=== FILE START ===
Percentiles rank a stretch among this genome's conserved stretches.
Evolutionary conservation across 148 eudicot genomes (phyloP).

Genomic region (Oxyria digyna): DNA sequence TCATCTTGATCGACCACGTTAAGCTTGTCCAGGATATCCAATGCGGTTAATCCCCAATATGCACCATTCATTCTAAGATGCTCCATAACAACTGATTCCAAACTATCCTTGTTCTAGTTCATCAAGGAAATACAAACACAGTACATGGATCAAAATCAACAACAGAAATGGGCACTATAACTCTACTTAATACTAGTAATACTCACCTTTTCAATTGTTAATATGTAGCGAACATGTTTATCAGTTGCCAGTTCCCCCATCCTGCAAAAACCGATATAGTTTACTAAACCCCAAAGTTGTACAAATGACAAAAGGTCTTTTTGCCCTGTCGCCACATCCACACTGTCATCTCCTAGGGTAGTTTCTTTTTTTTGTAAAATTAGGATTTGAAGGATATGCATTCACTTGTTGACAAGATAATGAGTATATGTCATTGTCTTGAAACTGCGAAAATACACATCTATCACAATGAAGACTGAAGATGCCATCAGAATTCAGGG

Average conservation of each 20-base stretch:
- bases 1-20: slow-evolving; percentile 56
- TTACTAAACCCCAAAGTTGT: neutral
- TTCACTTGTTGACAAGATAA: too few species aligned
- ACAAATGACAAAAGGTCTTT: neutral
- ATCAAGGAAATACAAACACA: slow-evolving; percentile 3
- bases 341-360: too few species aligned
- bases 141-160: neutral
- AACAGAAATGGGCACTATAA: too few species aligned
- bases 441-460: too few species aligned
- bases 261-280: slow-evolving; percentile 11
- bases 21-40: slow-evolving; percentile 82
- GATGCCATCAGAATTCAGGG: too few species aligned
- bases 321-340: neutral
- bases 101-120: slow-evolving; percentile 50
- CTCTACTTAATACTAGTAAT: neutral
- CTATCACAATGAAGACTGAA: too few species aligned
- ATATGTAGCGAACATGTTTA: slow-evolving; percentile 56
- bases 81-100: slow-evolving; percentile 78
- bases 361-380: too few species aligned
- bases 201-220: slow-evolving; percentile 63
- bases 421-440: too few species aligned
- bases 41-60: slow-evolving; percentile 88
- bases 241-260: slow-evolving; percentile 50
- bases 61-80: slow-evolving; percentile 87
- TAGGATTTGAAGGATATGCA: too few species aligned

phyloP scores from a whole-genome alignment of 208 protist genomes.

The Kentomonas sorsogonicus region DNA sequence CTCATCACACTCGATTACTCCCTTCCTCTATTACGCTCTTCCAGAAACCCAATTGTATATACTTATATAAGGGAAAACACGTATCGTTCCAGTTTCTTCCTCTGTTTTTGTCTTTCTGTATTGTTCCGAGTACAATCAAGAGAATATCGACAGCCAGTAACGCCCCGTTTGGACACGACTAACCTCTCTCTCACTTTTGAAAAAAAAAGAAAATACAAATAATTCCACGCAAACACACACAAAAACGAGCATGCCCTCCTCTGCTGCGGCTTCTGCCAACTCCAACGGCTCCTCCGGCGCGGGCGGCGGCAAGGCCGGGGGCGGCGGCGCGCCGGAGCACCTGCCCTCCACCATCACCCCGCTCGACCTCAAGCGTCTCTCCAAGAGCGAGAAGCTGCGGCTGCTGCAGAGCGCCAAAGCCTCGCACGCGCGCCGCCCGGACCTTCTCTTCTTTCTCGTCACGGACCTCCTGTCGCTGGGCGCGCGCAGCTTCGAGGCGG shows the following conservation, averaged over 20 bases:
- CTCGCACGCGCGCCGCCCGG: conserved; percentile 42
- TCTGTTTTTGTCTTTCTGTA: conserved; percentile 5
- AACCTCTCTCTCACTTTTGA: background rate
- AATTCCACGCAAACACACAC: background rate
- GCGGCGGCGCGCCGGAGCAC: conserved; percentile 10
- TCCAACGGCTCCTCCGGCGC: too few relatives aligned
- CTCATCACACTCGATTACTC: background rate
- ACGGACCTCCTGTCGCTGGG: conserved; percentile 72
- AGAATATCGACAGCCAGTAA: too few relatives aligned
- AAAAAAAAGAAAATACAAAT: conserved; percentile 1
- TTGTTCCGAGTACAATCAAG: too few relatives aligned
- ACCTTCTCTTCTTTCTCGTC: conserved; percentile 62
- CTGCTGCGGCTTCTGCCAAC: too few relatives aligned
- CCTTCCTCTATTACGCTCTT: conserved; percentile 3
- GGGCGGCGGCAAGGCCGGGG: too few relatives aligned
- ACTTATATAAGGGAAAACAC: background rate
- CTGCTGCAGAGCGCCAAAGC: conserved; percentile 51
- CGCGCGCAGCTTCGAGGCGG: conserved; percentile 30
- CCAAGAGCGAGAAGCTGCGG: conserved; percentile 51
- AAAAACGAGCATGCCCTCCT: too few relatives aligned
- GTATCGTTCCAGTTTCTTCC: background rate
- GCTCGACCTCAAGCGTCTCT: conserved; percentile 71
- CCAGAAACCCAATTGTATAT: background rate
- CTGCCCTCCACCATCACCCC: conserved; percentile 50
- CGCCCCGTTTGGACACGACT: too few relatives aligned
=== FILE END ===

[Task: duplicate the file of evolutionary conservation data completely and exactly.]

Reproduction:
Percentiles rank a stretch among this genome's conserved stretches.
Evolutionary conservation across 148 eudicot genomes (phyloP).

Genomic region (Oxyria digyna): DNA sequence TCATCTTGATCGACCACGTTAAGCTTGTCCAGGATATCCAATGCGGTTAATCCCCAATATGCACCATTCATTCTAAGATGCTCCATAACAACTGATTCCAAACTATCCTTGTTCTAGTTCATCAAGGAAATACAAACACAGTACATGGATCAAAATCAACAACAGAAATGGGCACTATAACTCTACTTAATACTAGTAATACTCACCTTTTCAATTGTTAATATGTAGCGAACATGTTTATCAGTTGCCAGTTCCCCCATCCTGCAAAAACCGATATAGTTTACTAAACCCCAAAGTTGTACAAATGACAAAAGGTCTTTTTGCCCTGTCGCCACATCCACACTGTCATCTCCTAGGGTAGTTTCTTTTTTTTGTAAAATTAGGATTTGAAGGATATGCATTCACTTGTTGACAAGATAATGAGTATATGTCATTGTCTTGAAACTGCGAAAATACACATCTATCACAATGAAGACTGAAGATGCCATCAGAATTCAGGG

Average conservation of each 20-base stretch:
- bases 1-20: slow-evolving; percentile 56
- TTACTAAACCCCAAAGTTGT: neutral
- TTCACTTGTTGACAAGATAA: too few species aligned
- ACAAATGACAAAAGGTCTTT: neutral
- ATCAAGGAAATACAAACACA: slow-evolving; percentile 3
- bases 341-360: too few species aligned
- bases 141-160: neutral
- AACAGAAATGGGCACTATAA: too few species aligned
- bases 441-460: too few species aligned
- bases 261-280: slow-evolving; percentile 11
- bases 21-40: slow-evolving; percentile 82
- GATGCCATCAGAATTCAGGG: too few species aligned
- bases 321-340: neutral
- bases 101-120: slow-evolving; percentile 50
- CTCTACTTAATACTAGTAAT: neutral
- CTATCACAATGAAGACTGAA: too few species aligned
- ATATGTAGCGAACATGTTTA: slow-evolving; percentile 56
- bases 81-100: slow-evolving; percentile 78
- bases 361-380: too few species aligned
- bases 201-220: slow-evolving; percentile 63
- bases 421-440: too few species aligned
- bases 41-60: slow-evolving; percentile 88
- bases 241-260: slow-evolving; percentile 50
- bases 61-80: slow-evolving; percentile 87
- TAGGATTTGAAGGATATGCA: too few species aligned

phyloP scores from a whole-genome alignment of 208 protist genomes.

The Kentomonas sorsogonicus region DNA sequence CTCATCACACTCGATTACTCCCTTCCTCTATTACGCTCTTCCAGAAACCCAATTGTATATACTTATATAAGGGAAAACACGTATCGTTCCAGTTTCTTCCTCTGTTTTTGTCTTTCTGTATTGTTCCGAGTACAATCAAGAGAATATCGACAGCCAGTAACGCCCCGTTTGGACACGACTAACCTCTCTCTCACTTTTGAAAAAAAAAGAAAATACAAATAATTCCACGCAAACACACACAAAAACGAGCATGCCCTCCTCTGCTGCGGCTTCTGCCAACTCCAACGGCTCCTCCGGCGCGGGCGGCGGCAAGGCCGGGGGCGGCGGCGCGCCGGAGCACCTGCCCTCCACCATCACCCCGCTCGACCTCAAGCGTCTCTCCAAGAGCGAGAAGCTGCGGCTGCTGCAGAGCGCCAAAGCCTCGCACGCGCGCCGCCCGGACCTTCTCTTCTTTCTCGTCACGGACCTCCTGTCGCTGGGCGCGCGCAGCTTCGAGGCGG shows the following conservation, averaged over 20 bases:
- CTCGCACGCGCGCCGCCCGG: conserved; percentile 42
- TCTGTTTTTGTCTTTCTGTA: conserved; percentile 5
- AACCTCTCTCTCACTTTTGA: background rate
- AATTCCACGCAAACACACAC: background rate
- GCGGCGGCGCGCCGGAGCAC: conserved; percentile 10
- TCCAACGGCTCCTCCGGCGC: too few relatives aligned
- CTCATCACACTCGATTACTC: background rate
- ACGGACCTCCTGTCGCTGGG: conserved; percentile 72
- AGAATATCGACAGCCAGTAA: too few relatives aligned
- AAAAAAAAGAAAATACAAAT: conserved; percentile 1
- TTGTTCCGAGTACAATCAAG: too few relatives aligned
- ACCTTCTCTTCTTTCTCGTC: conserved; percentile 62
- CTGCTGCGGCTTCTGCCAAC: too few relatives aligned
- CCTTCCTCTATTACGCTCTT: conserved; percentile 3
- GGGCGGCGGCAAGGCCGGGG: too few relatives aligned
- ACTTATATAAGGGAAAACAC: background rate
- CTGCTGCAGAGCGCCAAAGC: conserved; percentile 51
- CGCGCGCAGCTTCGAGGCGG: conserved; percentile 30
- CCAAGAGCGAGAAGCTGCGG: conserved; percentile 51
- AAAAACGAGCATGCCCTCCT: too few relatives aligned
- GTATCGTTCCAGTTTCTTCC: background rate
- GCTCGACCTCAAGCGTCTCT: conserved; percentile 71
- CCAGAAACCCAATTGTATAT: background rate
- CTGCCCTCCACCATCACCCC: conserved; percentile 50
- CGCCCCGTTTGGACACGACT: too few relatives aligned